From: steve
Location: duluth mn
Email: steve7681@aol.com
Date: 5/15/2002
Remote Name: 152.163.206.198

Comments

VERY TRAGIC EVENT. BUT IT SEEM TO TAKE ON NEW LIGHT AFTER THE SONG CAME OUT.WHICH IN MY OPINION IS EVEN MORE TRAGIC. THE SONG MADE IT SEEM MORE REAL TO THE REST OF US, BUT WHAT ABOUT THE FAMILIES?


Subject: The Loss of the Edmund Fitzgerald
From: Callista
Location:
Email: callista_winter@hotmail.com
Date: 4/26/2002
Remote Name: 209.131.224.20

Comments

This pertains to a certain picture of the fitz that I'm trying to find and just so you don't think I'm heartless: this is for a presentation i'm doing on the Fitzgerald. I don't know what year it was but there's a picture somewhere of the Fitzgerald AND the Anderson side by side in the Soo Locks together. If you know hwere i can find this Picture PLEASE e-mail me.


Subject: The Loss of the Edmund Fitzgerald
From: Kelly C. Hagen
Location: Kansas City, Missouri
Email: smokey831831@aol.com
Date: 4/20/2002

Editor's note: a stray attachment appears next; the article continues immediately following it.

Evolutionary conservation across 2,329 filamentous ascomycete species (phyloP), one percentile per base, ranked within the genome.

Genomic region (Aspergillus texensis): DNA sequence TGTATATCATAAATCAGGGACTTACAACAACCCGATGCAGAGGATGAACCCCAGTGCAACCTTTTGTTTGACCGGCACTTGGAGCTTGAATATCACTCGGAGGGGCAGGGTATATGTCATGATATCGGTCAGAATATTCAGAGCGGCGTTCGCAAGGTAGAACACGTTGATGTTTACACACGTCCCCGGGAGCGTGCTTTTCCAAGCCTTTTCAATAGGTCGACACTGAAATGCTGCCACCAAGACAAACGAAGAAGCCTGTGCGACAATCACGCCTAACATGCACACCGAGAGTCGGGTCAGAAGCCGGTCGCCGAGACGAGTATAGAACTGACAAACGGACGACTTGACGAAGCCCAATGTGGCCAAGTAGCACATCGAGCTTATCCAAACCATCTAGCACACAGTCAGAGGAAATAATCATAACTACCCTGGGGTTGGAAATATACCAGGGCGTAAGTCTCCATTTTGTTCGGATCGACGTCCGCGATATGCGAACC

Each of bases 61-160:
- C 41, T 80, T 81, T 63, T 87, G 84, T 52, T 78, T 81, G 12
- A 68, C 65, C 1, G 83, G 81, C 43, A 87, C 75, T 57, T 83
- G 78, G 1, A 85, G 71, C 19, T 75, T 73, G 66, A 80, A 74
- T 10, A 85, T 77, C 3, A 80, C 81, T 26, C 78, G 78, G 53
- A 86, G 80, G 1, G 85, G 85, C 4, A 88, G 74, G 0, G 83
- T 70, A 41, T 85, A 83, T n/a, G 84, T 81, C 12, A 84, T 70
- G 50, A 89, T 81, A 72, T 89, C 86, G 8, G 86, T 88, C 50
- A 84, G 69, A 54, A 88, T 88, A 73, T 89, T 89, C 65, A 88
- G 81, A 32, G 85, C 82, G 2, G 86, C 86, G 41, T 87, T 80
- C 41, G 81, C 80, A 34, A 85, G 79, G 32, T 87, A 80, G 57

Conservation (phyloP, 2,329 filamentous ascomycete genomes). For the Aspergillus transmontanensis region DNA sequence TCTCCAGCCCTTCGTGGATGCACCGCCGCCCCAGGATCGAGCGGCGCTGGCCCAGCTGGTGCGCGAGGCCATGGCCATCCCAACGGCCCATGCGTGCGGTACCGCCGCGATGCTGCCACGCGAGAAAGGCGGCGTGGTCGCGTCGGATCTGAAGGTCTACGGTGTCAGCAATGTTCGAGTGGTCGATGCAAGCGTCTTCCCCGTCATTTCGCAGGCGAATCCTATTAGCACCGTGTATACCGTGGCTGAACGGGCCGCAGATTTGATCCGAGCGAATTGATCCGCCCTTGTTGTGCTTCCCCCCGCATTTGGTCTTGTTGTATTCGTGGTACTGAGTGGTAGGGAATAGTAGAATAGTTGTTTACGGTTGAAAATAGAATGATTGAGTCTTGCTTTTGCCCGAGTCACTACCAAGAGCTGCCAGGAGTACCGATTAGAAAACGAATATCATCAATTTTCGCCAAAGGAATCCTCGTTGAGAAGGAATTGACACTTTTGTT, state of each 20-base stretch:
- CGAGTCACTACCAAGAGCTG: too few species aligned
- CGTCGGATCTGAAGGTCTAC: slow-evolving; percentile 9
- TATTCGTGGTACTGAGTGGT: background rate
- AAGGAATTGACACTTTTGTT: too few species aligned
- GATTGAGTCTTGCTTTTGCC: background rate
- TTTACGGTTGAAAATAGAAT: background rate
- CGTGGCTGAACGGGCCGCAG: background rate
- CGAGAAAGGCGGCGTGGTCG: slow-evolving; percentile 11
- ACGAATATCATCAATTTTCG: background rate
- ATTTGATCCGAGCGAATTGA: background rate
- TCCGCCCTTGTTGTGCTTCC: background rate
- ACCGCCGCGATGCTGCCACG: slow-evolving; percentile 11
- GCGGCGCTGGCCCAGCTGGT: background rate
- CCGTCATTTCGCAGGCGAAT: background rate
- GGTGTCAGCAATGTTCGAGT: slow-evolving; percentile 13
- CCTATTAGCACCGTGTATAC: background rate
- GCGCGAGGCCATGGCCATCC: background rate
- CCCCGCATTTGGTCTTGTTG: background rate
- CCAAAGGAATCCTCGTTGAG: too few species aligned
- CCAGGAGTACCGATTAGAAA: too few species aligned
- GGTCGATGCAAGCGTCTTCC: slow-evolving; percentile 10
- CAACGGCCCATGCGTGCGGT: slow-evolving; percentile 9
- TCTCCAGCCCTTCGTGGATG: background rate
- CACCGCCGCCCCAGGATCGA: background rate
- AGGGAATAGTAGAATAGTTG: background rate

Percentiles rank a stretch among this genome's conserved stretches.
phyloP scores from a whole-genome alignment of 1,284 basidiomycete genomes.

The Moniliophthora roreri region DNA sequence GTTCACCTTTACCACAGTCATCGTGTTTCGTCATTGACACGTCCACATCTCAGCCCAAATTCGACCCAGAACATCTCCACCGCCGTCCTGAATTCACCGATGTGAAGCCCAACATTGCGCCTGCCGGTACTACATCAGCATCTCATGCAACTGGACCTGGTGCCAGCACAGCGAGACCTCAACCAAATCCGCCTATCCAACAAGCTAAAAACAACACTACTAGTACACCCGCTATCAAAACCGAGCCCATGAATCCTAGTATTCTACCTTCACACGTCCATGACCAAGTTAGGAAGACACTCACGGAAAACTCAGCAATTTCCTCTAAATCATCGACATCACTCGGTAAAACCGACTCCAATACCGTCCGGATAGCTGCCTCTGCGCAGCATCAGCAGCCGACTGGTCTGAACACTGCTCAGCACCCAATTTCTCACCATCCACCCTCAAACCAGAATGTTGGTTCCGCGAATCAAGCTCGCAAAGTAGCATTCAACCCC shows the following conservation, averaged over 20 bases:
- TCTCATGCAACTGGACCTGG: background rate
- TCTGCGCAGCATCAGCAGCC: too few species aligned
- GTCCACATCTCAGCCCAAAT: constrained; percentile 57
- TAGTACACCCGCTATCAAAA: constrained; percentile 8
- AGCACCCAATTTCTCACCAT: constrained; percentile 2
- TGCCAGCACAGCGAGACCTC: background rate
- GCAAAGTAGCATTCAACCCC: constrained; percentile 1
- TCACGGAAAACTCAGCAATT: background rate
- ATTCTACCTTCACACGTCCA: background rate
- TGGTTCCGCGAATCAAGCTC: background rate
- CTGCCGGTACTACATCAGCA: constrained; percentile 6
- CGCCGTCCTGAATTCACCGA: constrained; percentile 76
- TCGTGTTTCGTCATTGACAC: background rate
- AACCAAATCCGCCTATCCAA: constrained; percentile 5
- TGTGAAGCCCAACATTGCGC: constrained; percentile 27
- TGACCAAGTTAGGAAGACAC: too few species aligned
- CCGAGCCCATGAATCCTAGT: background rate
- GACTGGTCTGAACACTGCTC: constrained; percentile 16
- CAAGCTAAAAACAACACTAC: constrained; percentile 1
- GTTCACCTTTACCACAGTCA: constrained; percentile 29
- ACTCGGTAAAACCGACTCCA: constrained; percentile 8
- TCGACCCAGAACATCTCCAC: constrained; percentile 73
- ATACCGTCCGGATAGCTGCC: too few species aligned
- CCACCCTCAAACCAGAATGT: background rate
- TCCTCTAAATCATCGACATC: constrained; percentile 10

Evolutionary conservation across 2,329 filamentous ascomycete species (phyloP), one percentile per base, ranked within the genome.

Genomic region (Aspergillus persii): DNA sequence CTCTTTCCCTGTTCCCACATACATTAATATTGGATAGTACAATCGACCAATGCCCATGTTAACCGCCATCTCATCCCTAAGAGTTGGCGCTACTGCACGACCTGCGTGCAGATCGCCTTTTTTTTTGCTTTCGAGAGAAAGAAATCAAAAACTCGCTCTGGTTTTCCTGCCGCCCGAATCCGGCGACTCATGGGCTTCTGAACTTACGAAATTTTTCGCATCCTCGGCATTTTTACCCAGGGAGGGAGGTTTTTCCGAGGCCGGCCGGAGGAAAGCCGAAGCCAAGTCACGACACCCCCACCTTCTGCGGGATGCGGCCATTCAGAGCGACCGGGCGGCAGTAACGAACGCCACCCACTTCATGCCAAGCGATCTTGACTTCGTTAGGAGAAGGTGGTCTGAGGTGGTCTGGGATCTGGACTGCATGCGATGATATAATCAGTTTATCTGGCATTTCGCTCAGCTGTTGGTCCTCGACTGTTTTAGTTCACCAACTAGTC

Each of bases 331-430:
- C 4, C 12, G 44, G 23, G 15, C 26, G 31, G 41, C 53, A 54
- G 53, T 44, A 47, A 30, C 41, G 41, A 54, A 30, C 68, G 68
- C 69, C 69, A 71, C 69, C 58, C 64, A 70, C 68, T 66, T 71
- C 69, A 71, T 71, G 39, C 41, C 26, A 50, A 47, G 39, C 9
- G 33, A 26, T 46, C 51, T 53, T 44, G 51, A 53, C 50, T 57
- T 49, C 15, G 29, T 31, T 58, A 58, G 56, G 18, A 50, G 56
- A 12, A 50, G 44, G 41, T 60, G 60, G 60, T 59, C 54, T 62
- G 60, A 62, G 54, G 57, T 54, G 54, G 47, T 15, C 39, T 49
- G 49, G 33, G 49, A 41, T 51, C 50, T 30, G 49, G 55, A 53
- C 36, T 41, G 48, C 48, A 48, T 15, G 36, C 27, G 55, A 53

Remote Name: 65.31.222.125

Comments

I have always wondered why such a tragedy happen to these men. I've tried to gather all the information available to me to better understand this diaster. I'm not a seaman, but from what I can understand, a storm like what was that night was a monster. The likes of the crew and captain were not beginners by any measure. The only fault I can see was not turning back when it may have made a difference. Other than this one chance to avoid diaster, the lost souls on board didn't really have a chance. For a vessel the size of the Fitzgerald to go down so quickly and ultimately in hit the bottom in two or three pieces tells us it was swift and certain. My field of expertise is large aircraft. From this I understand what forces it takes to do such enormous damage so fast. My heart goes out to the families who lost their son's, husbands and fathers. May their souls rest in peace and let us never forget the loss of the Edmund Fitzgerald.....


Subject: The Loss of the Edmund Fitzgerald
From: Dick Marshall
Location: Juneau, Alaska
Email: dmarsh43@hotmail.com
Date: 4/20/2002
Remote Name: 66.58.162.67

Comments